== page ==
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Filosofy in the Flats – Turneffe Atoll, Belize

We were eating breakfast at Turneffe Flats Lodge with other guests fueling up for a day filled with adventures like fly fishing for bonefish, permit and tarpon or SCUBA diving some of the most colorful and life-filled sites in the world. Here on one of the largest and most diverse collections of islands (cayes), atolls and mangroves in the world, the day is never dull. A fisherman at our table was wearing a perfectly worn in, perfectly comfortable, perfectly cool Turneffe Flats baseball cap. We coveted his cap, which was obviously made of memories, not mere cotton at this point, and the fisherman confessed that he feared it was on its last legs just as it had reached perfection.

Belize - Turneffe Flats Lodge - fishing & Belkin Beer

It got us thinking about what we could learn about life from looking at his sun-bleached, frayed across the brim, sweat-stained cap:

1. Style matters but not as much as shading your eyes so you can keep them on the prize.

2. Your favorite things will last longer if you’re gentle (hand wash whenever possible).

3. When something (or someone) goes from simply being worn to being worn in things start to fall apart so be sure to appreciate the events and adventures and lessons and moments that get you to your perfect point.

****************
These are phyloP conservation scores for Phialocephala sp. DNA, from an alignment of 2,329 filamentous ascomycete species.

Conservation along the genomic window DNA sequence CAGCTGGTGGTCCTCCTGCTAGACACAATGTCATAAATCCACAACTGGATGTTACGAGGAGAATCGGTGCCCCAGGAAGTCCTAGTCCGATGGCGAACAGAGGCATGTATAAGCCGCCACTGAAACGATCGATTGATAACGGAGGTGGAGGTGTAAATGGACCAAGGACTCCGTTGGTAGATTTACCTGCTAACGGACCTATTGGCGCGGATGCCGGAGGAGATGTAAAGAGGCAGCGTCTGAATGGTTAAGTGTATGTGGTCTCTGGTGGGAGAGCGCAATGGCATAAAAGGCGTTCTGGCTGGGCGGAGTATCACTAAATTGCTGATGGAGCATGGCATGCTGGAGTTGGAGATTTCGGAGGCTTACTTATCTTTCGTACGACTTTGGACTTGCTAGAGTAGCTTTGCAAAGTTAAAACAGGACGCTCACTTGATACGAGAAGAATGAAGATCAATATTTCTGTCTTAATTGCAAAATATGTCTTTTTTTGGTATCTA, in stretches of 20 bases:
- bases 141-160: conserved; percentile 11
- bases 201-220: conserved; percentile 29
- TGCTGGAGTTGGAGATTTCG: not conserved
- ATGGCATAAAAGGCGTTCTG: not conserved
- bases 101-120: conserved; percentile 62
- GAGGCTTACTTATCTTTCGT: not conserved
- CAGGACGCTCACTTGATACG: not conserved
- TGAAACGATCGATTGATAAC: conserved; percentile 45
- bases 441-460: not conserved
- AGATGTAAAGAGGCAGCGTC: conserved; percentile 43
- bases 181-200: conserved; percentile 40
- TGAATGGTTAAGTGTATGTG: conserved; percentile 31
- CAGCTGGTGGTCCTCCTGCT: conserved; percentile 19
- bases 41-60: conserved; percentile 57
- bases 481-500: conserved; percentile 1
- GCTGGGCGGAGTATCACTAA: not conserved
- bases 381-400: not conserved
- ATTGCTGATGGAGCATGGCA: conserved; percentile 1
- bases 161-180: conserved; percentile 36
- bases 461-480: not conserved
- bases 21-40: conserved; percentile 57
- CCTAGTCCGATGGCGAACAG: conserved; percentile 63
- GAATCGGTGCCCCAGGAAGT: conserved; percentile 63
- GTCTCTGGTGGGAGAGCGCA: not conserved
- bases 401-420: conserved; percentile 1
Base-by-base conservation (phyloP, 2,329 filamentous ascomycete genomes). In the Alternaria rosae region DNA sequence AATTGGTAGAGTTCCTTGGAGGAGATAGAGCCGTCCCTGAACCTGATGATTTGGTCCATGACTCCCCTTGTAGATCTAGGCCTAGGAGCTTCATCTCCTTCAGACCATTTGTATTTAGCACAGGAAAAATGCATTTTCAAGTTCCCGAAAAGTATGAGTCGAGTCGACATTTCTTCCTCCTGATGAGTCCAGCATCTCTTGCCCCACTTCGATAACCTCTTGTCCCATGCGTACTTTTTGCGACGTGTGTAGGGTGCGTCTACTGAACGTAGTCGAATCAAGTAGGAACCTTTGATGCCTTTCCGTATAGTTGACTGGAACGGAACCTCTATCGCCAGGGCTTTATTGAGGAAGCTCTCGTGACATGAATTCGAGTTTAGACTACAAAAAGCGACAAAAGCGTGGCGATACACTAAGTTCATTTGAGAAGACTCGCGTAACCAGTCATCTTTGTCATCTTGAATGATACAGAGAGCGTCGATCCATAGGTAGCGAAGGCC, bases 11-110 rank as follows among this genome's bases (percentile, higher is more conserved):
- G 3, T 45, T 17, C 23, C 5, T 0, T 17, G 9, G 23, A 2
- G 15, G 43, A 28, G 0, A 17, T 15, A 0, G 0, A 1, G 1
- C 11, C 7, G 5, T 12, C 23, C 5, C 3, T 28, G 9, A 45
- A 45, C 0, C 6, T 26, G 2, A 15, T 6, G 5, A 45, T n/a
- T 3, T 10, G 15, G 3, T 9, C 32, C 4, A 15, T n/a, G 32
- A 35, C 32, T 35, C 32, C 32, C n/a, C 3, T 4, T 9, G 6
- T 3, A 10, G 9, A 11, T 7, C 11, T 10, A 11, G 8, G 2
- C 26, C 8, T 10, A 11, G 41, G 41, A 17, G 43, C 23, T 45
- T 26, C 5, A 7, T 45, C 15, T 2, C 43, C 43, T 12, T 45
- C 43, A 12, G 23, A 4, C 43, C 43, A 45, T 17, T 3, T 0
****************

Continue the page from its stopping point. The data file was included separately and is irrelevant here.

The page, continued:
And now, back to our regularly scheduled posts about travel in Mexico and travel in Belize.

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Clowns and Cloisters – San Luis Potosi, Mexico

The charms of San Luis Potosi are more subtle than those of many towns in Mexico, but there are charms nonetheless–not the least of which is the fact that much of the central downtown area is either a car-free pedestrian mall or a lovely leafy plaza anchored by a church. Every Mexican city has plazas and churches but SLP has more than its share and it gives the city a garden-town feel.

San Luis Potosi's baroque cathedral was built between 1660 and 1730.

San Luis Potosi has a lot of pedestrian-only streets. This one leads to the cathedral.

Plaza del Carmen.

With such lovely places to congregate, it’s not surprising that a good deal of life in SLP takes place on the streets and in the plazas, disturbed only by a preponderance of clowns which give Karen the heeby-jeebies. Always have. Maybe they can smell her fear because one persistent clown roped Karen into his schtick and wouldn’t set her free until he’d given her a balloon flower. Which would be sweet except for the creepy shoes and fake sad makeup.

Karen is force to face her fears after getting roped into a street performance by a CLOWN.